Acts decry racial injustice

Entertainment

Acts decry racial injustice

BY RICHARD JOHNSON
Observer senior reporter
johnsonr@jamaicaobserver.com

Tuesday, June 02, 2020

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JAMAICAN artistes are registering their protest and tapping into the civil unrest currently taking place in the United States.

Protesters are taking to the streets as a result of the May 25 death of an African-American man, George Floyd of Powderhorn, Minnesota, due to excessive force by the police. The demonstrations are across that country, as persons call for the lawman to be charged with murder, and to highlight racial inequalities.

In Jamaica, the entertainment fraternity has joined in solidarity with the protests. The latest two acts are Kabaka Pyramid and Billy Mystic, who stated their positions on social media.

In a post on Instagram, Kabaka Pyramid, who has a song titled Can't Breathe, the last words uttered by both Floyd and Eric Garner, another African-American man who died at the hands of the police in New York in 2014, noted that racism is a global phenomenon which must be tackled.

“If you say or do nothing, you are part of the problem. If you're in a position [of] privilege and say or do nothing, you are the problem. The system is not the problem; it was built like this and for this. The problem is the people who stand by and allow it to exist. This is a worldwide issue. How many more will have to be sacrificed before we wake up?” he posted.

Kabaka Pyramid is part of the current roots-revival movement. His songs include Prophecy, Africans Arise, and Kontraband featuring Damian Marley.

In a near five-minute video posted on his Instagram page, a clearly shaken Billy Mystic did not mince words as he described the situation.

“I just finished having a good cry. This morning mi wake up and somebody send me the alternate clip of the policeman dem with Floyd. I saw the previous one, but another one was posted this morning and it illustrate the total disregard for this man life. We always knew it. But this one hit me different when mi see it. Me is a peaceful man, mi don't promote violence. Mi feel say love is the answer to everything… love conquers all. But yuh see this morning when me watch that video in its entirety, tears come to mi eye and me start cry an' can't believe seh this really happen; that them police bwoy deh stand up deh, kneel dung inna him neck when he was of no threat to none of them and dem kneel dung inna di man neck until him dead. I knew that this was what happen all along, but when mi see it this morning mi couldn't withhold mi anger and mi tears,” he said.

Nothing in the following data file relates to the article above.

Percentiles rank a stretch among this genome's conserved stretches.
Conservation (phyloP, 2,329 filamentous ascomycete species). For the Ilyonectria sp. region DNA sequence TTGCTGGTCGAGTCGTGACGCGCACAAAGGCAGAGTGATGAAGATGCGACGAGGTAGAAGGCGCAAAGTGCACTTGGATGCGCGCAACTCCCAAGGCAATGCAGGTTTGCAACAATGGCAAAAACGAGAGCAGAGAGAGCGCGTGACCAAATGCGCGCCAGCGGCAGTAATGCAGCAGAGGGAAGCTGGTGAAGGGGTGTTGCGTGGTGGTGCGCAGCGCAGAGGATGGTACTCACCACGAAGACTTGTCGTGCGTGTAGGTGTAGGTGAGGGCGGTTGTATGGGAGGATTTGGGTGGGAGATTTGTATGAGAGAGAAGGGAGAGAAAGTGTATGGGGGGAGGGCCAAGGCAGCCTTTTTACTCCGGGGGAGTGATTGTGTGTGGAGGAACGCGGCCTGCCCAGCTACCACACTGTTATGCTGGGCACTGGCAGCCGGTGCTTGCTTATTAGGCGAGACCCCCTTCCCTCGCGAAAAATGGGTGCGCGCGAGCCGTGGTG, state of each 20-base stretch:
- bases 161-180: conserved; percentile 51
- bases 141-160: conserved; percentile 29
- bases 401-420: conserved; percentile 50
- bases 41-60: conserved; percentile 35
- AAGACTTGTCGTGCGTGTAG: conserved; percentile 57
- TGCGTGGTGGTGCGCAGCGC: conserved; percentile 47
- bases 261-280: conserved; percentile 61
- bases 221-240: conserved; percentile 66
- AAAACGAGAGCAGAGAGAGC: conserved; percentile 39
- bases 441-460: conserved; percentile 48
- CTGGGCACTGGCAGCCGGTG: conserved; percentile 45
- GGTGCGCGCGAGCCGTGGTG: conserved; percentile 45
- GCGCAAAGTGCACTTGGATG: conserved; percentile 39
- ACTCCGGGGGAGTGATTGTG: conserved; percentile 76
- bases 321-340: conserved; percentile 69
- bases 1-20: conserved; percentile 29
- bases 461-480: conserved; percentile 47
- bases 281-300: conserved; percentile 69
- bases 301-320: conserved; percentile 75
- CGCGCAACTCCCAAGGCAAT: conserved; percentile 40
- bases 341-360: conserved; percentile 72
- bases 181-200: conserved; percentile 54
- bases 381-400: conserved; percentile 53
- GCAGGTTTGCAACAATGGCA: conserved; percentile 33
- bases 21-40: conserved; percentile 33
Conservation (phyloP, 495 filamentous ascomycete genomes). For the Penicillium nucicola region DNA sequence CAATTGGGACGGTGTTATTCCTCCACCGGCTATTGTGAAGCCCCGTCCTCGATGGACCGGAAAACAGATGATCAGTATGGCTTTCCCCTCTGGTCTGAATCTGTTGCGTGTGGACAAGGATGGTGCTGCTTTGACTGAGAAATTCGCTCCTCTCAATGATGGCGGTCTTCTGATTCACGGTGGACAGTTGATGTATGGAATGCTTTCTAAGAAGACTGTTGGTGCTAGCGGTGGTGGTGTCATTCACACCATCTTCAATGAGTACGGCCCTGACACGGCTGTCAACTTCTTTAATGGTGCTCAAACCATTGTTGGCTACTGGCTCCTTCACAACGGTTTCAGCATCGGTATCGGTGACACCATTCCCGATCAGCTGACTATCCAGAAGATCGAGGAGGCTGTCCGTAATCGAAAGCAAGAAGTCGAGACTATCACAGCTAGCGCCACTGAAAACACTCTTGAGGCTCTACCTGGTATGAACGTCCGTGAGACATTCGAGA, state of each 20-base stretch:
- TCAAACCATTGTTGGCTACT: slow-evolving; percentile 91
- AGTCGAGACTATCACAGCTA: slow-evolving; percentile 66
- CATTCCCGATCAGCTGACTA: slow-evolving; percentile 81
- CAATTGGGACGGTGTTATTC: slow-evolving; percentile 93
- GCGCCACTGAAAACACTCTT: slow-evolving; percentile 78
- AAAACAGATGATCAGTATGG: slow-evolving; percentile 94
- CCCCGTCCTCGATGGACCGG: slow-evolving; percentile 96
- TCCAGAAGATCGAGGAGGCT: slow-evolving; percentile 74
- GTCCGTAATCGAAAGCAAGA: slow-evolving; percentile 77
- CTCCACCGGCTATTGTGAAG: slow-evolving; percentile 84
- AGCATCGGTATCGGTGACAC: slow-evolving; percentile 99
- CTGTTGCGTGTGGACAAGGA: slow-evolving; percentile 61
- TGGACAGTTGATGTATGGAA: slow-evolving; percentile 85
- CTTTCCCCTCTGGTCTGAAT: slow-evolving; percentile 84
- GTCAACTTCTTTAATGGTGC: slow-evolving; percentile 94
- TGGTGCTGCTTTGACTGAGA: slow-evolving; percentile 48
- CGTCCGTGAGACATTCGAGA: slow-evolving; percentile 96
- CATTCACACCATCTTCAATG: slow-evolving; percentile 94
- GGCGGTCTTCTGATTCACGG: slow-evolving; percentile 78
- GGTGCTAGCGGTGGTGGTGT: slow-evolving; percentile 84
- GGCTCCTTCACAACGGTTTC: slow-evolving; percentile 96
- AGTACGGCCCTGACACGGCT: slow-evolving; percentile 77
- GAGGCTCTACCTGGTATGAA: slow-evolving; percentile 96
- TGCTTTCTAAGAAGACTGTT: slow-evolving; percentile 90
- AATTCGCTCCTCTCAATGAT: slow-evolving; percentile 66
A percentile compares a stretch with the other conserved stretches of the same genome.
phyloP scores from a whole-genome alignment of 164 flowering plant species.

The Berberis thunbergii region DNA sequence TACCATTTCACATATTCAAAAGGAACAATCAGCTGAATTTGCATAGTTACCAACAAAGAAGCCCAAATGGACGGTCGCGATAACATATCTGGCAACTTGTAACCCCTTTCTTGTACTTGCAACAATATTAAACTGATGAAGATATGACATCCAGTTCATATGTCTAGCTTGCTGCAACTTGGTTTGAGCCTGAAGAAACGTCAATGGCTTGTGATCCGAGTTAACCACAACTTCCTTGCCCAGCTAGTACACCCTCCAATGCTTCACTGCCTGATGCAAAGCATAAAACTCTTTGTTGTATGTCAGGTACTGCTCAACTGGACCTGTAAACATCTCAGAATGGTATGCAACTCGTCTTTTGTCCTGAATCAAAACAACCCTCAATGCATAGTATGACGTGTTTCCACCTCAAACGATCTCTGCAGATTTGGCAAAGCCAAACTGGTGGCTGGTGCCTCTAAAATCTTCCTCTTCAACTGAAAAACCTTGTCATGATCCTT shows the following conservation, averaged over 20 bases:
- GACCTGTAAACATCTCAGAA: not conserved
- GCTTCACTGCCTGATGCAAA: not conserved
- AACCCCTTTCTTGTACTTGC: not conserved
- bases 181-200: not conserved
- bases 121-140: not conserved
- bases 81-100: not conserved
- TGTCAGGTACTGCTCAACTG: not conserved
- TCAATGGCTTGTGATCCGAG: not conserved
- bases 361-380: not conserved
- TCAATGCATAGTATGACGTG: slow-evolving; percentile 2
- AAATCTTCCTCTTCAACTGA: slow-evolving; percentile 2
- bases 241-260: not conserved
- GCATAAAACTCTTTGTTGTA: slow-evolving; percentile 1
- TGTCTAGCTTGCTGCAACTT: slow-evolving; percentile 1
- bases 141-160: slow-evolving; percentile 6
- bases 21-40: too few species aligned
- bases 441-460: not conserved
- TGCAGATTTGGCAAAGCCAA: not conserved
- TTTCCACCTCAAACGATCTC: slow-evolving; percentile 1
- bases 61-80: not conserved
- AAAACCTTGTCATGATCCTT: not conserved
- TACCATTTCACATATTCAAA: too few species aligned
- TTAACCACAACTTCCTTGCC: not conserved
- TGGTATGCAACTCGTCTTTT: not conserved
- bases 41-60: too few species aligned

“Please, America, do something. Listen to the cry of the black people. Listen to the cry of the American people, because when you look at the crowds it is not black people alone. Every race has come out together, everybody come together and marching to seh dem nuh want this. America mi a beg yuh please. You say you are a world leader, the number one country in the world and you can't give justice to a poor unarmed black man from your own police force,” he pleaded on social media.

Billy Mystic is lead singer for the Bull Bay-based band Mystic Revealers. The band first came to mainstream attention in 1985 with the ballad, Saw You Smiling. Their 1993 album, Jah Works, was a strong collection that had songs like Religion, That's Life and Remember Romeo.

Other acts who have added their voices to the call for the eradication of injustice include Koffee, Queen Ifrica, Tanya Stephens, Gramps Morgan and Spragga Benz.


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